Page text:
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Who Is This Guy Eric Rhoads?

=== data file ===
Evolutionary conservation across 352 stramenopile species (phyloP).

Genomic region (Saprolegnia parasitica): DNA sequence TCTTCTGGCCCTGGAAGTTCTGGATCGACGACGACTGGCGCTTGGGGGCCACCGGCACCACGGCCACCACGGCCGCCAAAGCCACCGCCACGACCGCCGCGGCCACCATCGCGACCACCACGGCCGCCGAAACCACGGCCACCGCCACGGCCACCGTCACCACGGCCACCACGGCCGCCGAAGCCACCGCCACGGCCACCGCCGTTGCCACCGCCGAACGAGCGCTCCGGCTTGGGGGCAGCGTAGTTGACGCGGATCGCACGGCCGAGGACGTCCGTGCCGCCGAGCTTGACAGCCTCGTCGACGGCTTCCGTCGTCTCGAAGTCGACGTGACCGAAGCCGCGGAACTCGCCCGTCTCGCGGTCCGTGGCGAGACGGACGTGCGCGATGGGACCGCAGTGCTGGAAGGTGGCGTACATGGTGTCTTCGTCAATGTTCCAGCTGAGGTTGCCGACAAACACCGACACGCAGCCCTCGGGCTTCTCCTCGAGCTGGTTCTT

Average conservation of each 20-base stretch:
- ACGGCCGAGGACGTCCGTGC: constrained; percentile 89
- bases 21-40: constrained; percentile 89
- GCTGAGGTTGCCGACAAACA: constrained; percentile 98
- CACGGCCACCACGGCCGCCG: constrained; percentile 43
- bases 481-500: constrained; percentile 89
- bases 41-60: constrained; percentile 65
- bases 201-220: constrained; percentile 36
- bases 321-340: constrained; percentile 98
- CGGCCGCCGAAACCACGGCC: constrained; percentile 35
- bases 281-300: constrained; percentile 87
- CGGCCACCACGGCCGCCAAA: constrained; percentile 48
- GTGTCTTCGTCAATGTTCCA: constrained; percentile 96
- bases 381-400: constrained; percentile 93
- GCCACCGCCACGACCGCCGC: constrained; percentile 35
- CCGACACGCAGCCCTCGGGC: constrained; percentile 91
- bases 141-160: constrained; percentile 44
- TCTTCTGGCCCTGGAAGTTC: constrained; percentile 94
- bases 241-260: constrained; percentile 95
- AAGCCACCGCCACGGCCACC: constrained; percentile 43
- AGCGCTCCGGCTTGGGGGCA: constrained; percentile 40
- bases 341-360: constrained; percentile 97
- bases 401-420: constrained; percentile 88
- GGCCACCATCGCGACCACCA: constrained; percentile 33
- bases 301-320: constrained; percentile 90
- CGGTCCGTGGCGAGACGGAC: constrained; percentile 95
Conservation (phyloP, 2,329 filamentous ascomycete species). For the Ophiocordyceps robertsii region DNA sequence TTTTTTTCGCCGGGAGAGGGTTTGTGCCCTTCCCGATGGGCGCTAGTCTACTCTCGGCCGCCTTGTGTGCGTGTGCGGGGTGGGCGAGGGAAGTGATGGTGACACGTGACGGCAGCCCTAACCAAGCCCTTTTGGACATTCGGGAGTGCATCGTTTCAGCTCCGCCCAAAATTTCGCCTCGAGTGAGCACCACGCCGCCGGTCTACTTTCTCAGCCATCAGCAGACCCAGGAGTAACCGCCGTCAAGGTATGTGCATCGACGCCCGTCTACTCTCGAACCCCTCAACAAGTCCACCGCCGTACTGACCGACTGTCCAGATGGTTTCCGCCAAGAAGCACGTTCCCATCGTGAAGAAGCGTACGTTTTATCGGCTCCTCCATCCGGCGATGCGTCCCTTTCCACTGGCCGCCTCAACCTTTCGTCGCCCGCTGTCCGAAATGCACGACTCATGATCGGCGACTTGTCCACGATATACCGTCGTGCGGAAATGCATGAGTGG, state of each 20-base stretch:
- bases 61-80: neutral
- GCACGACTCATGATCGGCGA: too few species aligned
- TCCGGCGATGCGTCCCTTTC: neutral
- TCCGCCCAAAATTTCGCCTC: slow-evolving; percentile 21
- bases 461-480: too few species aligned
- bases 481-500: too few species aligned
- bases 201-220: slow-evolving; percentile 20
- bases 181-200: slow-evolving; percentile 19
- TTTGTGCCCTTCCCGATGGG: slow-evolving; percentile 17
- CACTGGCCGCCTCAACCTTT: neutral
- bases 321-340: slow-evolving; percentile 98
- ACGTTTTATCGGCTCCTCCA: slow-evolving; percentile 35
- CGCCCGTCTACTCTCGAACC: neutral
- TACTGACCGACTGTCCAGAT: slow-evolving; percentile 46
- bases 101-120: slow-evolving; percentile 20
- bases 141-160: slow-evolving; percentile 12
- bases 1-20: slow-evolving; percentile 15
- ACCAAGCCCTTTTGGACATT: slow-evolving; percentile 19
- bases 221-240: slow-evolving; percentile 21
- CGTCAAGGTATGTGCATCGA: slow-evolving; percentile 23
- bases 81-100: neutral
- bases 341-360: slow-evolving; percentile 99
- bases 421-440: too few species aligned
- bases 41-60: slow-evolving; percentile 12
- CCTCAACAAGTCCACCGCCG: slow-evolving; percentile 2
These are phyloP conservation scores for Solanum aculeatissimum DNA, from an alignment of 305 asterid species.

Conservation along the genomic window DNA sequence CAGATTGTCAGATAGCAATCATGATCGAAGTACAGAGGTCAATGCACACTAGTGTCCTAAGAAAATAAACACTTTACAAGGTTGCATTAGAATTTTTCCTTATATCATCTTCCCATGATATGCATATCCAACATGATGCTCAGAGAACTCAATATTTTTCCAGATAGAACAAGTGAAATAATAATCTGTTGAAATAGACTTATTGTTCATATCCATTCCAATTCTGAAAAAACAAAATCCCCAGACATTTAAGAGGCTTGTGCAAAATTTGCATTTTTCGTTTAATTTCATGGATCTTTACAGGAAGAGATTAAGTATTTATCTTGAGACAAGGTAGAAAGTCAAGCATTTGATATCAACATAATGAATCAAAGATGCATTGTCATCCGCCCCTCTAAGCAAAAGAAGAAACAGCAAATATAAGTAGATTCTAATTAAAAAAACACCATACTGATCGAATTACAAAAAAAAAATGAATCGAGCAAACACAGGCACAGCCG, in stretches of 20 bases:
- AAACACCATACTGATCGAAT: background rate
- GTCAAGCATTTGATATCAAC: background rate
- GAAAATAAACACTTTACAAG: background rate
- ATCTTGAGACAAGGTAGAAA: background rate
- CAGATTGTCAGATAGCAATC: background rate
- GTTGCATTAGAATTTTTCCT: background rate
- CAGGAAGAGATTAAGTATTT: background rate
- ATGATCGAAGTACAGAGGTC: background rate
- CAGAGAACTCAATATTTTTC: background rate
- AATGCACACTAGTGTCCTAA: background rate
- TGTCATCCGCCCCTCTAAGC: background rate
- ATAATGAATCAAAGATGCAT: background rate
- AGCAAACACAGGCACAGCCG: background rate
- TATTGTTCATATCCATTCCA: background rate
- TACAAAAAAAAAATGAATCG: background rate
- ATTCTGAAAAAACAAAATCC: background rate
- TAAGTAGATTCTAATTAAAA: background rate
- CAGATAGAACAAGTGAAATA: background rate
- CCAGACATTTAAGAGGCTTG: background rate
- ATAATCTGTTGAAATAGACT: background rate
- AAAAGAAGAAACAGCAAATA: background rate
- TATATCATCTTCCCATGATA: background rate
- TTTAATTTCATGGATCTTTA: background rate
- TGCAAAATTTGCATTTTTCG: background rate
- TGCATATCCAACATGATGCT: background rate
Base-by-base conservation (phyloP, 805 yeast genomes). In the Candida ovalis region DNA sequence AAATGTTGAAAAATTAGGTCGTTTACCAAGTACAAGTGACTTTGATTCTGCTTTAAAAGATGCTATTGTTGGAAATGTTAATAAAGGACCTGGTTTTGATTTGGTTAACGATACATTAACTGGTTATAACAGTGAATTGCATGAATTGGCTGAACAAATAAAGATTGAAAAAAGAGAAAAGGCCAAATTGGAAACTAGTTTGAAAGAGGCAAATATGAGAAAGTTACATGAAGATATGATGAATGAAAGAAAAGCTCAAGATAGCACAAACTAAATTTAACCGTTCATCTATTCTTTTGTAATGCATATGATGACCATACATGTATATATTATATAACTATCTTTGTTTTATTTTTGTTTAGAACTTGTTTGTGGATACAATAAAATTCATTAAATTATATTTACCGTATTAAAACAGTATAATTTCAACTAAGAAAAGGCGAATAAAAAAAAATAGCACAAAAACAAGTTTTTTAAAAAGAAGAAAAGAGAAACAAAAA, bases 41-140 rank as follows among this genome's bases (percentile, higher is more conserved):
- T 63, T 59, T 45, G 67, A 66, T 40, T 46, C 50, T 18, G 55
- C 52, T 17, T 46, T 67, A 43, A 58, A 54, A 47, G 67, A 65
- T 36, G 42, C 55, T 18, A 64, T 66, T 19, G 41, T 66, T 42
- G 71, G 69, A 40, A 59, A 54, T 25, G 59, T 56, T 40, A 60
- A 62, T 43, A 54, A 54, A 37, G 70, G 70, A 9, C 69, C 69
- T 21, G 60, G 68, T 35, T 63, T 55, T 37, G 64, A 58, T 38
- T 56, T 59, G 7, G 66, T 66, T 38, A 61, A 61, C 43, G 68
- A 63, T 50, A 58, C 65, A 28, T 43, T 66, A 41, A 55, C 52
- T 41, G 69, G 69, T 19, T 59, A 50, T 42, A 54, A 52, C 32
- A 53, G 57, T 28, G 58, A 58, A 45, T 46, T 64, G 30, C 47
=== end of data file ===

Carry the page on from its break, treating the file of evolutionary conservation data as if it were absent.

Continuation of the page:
Eric is the founder and publisher of PleinAir magazine, Fine Art Connoisseur Magazine (both on newsstands nationally), author and host six of Art Marketing instructional videos and has a blog on Art Marketing, and is author of the Amazon best seller Make More Money Selling Your Art. He produces newsletters American Watercolor, Fine Art Today, Plein Air Today and RealismToday, Creator of; The Plein Air Convention, The Plein Air Salon $30,000 Art Competition, The Figurative Art Convention & Expo, Plein Air Live, Realism Live and Watercolor Live Virtual art conferences. Art instruction video with Streamline Art Video, Liliedahl Art Video, Creative Catalyst Art Productions, and Paint Tube.TV (art instruction on Roku, Amazon Fire, and Apple TV) and host of several painting retreats: Fall Color Week, Paint Adirondacks and PaintRussia, plus an annual collector Fine Art Trip, Rhoads hosts a daily art broadcast on Youtube and Facebook (search Streamline Art Video). He is a plein air , landscape and portrait painter with works at Castle Gallery. He is also heavily involved in the radio industry as founder of Radio Ink, as well as Radio and Television Business Report, the Radio Ink Forecast Conference, Podcast Business Journal, and the Radio Ink Hispanic Radio Conference. He is the author of a best-selling book on the History of radio; Blast From the Past: A Pictorial History of Radio's First 75 Years. He lives in Austin, Texas, with his bride Laurie and they are the parents of triplets. Learn more at EricRhoads.com or see Everything We Do.